|کد مقاله||کد نشریه||سال انتشار||مقاله انگلیسی||ترجمه فارسی||نسخه تمام متن|
|375514||622800||2016||12 صفحه PDF||سفارش دهید||دانلود رایگان|
• Brief training in ideational skills resulted in enhanced creative performance.
• Brief training in relaxation resulted in enhanced creative performance.
• Success of training depended on the specific personality traits of trainees.
• Ideation skills training was particularly beneficial for extraverts.
• Relaxation training was particularly beneficial for introverts.
This study compared the short-term effectiveness of two creativity training programs (ideational skills vs relaxation), and assessed whether training effectiveness in each program was dependent on participant personality. Participants comprised 163 volunteers who were allocated to one of three experimental conditions (ideation training, relaxation training, and no training control). All participants completed several self-report questionnaires, as well as tests of creative performance both before and after training. Consistent with previous research, results indicated that Extraversion and Openness were predictors of creative performance overall. More interestingly, however, results revealed a three-way interaction between Extraversion (introverts vs. extraverts), training type (ideation skills training vs. relaxation training), and time (pre- vs. post-training), suggesting that relaxation training is particularly beneficial for introverts whereas ideation skills training is more effective for extraverts. Our results offer new evidence that the expected utility of creativity training program-types may vary according the personality of trainees. On a practical note, our research has implications for organizations looking to tailor creativity-training programs in order to maximize the benefit of such programs on individual performance.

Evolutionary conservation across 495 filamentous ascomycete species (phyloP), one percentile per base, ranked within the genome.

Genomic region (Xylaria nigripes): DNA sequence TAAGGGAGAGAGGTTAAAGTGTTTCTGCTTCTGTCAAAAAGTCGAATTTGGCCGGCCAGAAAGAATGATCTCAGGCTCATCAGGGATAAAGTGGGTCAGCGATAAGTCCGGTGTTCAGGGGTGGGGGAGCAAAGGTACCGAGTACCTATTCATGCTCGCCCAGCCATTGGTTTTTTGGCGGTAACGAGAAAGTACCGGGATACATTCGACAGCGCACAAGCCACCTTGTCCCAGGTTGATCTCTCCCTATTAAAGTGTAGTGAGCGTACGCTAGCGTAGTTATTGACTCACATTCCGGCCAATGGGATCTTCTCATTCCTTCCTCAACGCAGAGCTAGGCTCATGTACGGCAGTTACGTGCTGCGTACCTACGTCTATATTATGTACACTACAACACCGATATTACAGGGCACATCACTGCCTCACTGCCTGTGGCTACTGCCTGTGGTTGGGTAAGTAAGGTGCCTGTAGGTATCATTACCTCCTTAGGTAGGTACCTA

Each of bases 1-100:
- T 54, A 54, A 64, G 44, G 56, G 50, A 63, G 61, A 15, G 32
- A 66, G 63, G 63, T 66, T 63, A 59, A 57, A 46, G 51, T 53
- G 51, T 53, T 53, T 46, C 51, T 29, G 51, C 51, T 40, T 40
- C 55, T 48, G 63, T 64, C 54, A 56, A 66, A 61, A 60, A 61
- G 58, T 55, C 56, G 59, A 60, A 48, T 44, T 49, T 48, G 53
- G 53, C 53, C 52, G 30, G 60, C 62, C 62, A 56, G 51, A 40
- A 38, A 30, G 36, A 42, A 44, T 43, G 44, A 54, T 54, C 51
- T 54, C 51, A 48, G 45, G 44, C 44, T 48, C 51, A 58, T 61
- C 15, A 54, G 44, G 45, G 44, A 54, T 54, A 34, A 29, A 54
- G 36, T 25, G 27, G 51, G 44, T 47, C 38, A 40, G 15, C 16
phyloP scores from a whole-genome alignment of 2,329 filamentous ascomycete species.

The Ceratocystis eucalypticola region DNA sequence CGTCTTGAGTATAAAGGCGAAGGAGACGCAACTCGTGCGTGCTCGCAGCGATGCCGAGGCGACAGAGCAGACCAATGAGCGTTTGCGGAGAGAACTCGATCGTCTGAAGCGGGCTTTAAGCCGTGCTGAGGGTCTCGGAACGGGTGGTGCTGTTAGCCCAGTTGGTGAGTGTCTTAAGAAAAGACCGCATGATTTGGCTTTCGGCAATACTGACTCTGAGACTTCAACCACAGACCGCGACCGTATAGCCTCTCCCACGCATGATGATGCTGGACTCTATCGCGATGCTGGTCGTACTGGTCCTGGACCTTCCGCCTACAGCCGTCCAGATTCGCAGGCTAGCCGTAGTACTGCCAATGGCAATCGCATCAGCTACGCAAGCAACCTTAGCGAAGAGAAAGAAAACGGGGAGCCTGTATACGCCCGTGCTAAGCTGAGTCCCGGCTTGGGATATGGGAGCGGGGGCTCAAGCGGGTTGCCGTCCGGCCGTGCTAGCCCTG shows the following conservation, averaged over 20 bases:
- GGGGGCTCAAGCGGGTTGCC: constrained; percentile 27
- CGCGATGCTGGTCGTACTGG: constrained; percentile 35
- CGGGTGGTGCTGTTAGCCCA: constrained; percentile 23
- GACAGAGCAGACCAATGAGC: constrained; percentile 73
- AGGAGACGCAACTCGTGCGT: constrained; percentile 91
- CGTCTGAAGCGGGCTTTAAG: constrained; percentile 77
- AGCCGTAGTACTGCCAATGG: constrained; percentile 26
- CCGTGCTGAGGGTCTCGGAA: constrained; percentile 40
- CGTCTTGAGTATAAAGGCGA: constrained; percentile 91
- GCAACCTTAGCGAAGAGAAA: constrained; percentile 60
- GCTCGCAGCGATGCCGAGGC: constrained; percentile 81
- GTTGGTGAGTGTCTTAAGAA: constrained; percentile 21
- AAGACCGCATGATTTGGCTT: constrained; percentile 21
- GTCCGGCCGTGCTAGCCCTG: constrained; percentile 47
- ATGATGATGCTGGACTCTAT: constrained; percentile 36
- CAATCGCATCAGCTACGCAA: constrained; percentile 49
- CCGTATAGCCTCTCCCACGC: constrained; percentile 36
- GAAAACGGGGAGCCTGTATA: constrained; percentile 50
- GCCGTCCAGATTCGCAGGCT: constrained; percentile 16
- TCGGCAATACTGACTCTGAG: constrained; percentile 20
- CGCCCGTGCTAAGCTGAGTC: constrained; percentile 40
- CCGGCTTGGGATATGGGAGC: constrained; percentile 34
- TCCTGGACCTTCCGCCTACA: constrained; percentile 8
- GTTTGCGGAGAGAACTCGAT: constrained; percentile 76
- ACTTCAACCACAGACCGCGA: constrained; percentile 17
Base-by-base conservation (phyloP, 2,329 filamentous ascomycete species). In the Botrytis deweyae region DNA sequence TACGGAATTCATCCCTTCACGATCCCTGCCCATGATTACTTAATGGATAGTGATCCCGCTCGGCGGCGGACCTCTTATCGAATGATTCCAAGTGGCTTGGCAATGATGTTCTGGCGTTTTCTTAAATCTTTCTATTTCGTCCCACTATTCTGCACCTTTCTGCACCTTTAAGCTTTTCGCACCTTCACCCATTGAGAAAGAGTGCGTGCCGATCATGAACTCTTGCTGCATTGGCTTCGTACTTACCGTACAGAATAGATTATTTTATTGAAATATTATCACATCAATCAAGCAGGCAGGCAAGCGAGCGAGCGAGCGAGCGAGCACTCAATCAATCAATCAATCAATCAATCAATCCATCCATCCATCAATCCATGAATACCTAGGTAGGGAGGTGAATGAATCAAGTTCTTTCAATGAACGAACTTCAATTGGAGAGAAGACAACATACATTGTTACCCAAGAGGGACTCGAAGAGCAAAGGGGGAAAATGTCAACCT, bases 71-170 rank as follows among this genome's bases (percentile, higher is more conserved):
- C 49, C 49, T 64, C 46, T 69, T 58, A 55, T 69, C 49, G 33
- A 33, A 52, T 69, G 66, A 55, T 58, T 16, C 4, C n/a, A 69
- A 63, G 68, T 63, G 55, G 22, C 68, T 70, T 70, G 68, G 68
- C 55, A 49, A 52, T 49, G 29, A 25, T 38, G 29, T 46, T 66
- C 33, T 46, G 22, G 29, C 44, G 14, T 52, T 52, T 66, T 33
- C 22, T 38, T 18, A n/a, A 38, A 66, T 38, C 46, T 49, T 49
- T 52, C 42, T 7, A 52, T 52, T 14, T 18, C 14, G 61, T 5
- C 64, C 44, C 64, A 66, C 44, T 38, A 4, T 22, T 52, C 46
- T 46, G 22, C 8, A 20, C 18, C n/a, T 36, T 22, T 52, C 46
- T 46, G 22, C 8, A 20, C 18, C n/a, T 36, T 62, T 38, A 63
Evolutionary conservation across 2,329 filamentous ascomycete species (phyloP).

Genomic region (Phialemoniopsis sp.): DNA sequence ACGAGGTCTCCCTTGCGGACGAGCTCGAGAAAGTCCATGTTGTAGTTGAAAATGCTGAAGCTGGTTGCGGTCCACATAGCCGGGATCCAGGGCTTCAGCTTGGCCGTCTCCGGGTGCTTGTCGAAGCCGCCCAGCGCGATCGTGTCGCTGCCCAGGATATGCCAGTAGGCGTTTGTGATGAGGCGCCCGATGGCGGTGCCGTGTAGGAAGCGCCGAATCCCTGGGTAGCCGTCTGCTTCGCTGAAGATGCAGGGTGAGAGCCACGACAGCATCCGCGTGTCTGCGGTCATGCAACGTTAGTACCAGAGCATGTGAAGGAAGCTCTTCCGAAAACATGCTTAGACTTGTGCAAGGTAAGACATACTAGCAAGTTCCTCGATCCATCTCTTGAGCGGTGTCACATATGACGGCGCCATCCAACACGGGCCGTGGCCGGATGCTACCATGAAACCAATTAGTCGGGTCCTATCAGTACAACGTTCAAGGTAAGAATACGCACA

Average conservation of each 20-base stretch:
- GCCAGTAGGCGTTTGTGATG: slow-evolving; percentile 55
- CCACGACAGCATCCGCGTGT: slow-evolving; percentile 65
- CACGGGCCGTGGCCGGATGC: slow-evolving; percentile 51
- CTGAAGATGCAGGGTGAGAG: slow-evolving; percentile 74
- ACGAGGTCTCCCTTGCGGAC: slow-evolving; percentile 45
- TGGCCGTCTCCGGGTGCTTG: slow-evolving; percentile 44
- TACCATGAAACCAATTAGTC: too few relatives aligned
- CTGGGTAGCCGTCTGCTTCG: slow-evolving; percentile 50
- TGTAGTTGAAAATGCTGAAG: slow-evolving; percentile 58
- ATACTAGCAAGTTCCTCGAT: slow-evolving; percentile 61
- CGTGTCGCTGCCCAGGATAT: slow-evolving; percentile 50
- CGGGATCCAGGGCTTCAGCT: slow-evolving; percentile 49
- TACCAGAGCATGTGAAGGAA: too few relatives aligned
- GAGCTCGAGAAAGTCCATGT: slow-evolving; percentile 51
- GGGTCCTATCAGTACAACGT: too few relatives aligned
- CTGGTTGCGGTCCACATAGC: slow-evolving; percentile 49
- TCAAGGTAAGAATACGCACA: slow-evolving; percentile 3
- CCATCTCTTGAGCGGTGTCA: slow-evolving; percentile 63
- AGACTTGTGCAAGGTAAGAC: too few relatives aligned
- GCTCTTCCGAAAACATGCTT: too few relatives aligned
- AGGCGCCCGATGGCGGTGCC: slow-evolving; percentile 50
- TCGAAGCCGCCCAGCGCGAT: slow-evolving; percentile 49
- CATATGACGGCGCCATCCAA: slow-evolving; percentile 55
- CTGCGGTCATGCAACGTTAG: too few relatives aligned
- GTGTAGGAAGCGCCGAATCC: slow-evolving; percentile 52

Journal: Thinking Skills and Creativity - Volume 21, September 2016, Pages 97–108